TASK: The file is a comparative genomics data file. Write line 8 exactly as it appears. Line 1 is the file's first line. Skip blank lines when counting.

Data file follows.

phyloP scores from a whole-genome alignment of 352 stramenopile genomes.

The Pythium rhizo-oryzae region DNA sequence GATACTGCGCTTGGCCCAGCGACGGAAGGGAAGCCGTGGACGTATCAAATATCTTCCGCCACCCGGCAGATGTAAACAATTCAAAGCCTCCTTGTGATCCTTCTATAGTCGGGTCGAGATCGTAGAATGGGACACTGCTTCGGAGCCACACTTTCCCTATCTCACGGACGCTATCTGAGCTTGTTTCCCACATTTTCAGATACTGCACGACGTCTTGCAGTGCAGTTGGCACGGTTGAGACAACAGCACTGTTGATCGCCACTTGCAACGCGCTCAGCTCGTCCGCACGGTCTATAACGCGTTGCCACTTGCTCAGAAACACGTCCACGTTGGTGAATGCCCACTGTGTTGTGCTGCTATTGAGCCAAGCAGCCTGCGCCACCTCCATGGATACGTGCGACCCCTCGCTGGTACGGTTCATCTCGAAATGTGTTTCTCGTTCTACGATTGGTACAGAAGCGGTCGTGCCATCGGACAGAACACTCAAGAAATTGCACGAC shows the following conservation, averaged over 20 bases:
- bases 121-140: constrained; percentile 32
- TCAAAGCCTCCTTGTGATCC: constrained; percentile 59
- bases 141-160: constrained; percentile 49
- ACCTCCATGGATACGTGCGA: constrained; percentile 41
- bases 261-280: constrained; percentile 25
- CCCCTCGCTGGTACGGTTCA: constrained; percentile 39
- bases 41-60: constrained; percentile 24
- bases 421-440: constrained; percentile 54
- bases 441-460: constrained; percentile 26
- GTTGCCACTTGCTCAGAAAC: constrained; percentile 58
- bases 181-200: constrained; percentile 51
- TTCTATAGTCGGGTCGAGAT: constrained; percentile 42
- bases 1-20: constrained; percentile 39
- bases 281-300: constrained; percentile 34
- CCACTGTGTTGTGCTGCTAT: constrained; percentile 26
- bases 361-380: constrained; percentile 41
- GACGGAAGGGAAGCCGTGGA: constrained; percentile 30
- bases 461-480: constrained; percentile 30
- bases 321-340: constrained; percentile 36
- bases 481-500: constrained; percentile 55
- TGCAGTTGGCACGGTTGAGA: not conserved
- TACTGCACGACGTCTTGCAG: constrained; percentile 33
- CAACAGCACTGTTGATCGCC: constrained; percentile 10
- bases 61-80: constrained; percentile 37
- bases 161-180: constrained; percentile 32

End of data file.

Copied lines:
- CCCCTCGCTGGTACGGTTCA: constrained; percentile 39